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A word is an independent linguistic unit . In natural language it has - in contrast to a sound or a syllable - an independent meaning .

A generally accepted definition does not exist and is also considered "difficult", since the term "word" is lexically ambiguous or (more specifically) vague and depends on the research point of view and on the linguistic level of interest as well as on the relevant theories . Whether “word” is a useful category in linguistics is disputed. So put Ferdinand de Saussure the term "word" completely back, saying instead, simply the " characters ". A word sometimes also means an abstraction from the concrete word form (“tree” and “trees” as forms of one and the same word ); such ideas are more precisely described in semantics under the term lexeme .

Conceptually, the “word” is mostly delimited from the phoneme , the morpheme , the syntagm, and the sentence . However, a single word can actually form a sentence, just like the word can consist of just a single morpheme and this in turn can consist of just a single phoneme, for example: Oh!

In relation to writing , a word is also defined as a section of text that is delimited by separators, such as spaces.


There are two plural forms of “word” . Ideally, the following semantic distinction is common:

  • Words refers to single or isolated objects.
  • Words refers to an utterance, contextual words.

The plural of word is words when it comes to the occurrence of several individual ones (“The directory contains 100,000 words”). From words we speak, however, in the use of words in fixed relationships ( words of thanks , greetings , i. W. ) or common expressions ( honest words , empty words , last words ).

According to the German dictionary , this distinction is attested in Middle High German and became increasingly popular in the 16th century, although the plural "words" is also used in high-ranking literature for words without context. The linguist Justus Georg Schottelius postulated this semantic distinction in the 17th century.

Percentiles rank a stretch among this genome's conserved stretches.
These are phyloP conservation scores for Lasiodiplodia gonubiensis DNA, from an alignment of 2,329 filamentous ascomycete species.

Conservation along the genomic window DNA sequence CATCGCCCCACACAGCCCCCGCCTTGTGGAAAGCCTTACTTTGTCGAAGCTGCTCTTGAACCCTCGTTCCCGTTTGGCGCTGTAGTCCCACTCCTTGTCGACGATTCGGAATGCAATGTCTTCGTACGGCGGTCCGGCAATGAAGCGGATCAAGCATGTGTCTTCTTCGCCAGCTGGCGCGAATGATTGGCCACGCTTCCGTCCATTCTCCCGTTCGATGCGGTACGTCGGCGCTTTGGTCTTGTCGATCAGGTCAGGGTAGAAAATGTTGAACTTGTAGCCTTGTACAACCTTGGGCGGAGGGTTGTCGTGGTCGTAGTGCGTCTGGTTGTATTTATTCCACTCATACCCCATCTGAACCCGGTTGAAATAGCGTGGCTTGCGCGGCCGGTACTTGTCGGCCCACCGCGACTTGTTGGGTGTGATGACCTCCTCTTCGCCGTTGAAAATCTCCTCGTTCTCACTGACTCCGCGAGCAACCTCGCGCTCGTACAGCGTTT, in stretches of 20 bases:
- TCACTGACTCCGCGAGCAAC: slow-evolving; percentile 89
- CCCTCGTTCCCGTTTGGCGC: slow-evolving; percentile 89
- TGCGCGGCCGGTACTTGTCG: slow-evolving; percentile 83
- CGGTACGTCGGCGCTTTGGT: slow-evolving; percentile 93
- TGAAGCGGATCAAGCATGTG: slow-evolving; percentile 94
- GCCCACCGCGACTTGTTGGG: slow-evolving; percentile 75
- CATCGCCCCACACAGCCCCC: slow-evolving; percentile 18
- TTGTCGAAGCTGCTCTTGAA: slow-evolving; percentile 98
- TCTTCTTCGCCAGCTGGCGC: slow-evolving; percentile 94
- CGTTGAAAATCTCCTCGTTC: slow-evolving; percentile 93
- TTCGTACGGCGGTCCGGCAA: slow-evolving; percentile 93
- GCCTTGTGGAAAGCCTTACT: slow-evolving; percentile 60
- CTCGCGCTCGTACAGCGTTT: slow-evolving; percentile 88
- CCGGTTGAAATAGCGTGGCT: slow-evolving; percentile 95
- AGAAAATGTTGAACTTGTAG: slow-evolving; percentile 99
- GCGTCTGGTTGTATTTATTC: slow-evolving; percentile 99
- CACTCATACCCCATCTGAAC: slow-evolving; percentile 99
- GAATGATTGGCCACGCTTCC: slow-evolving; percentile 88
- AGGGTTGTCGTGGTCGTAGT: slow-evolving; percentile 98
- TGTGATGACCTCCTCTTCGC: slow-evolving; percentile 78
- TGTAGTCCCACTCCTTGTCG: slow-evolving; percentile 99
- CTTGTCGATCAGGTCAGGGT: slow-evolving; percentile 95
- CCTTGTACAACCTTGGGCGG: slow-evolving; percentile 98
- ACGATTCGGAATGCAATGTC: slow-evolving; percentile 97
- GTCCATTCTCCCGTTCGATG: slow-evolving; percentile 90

Word also denotes a meaningful, short statement ( a word of wisdom , word of power ) as a collective , especially if it forms a fixed form in which insertions are not possible (e.g. in proverb ). These in turn consist of several grammatical words. The plural words are required here. Words of Wisdom is thus an oxymoron .

Furthermore, the word as singular tantum - of which no plural can be formed here - denotes a doctrine (e.g. the word of God ) or a promise (e.g. break his word ).


Words are among the oldest abstract symbolic forms of humanity. Whether not z. B. Pictures are older is a question that is difficult to answer empirically (see primeval society ). In any case, they were preceded by repetitions of concrete actions that have been tried and tested. It is doubtful whether certain original words can be identified using methods of comparative linguistics (since the reconstruction of macro families is already disputed).


Depending on the perspective, various criteria are possible to identify words that are combined or supplemented with one another depending on the theoretical background and interest in knowledge . The expression "word" can be understood as phonetic-phonological, graphematic, morphological, syntactic or lexical-semantic:


Phonological criterion (word form)
phonological, phonemic (at) ical word
Words are chains of phonemes (sequences of sounds) that can be theoretically isolated using boundary signals such as pauses.
In German there is exactly one main accent syllable within each word . In other languages, such as French, the words become tightly bound and fused together as they are spoken. This means that a definition based on the typeface can differ greatly from a sound-oriented definition. According to the phonetic criterion, interjections such as uh etc. also count among the words.
Orthographic criterion (word form)
graphic, graphem (at) ical word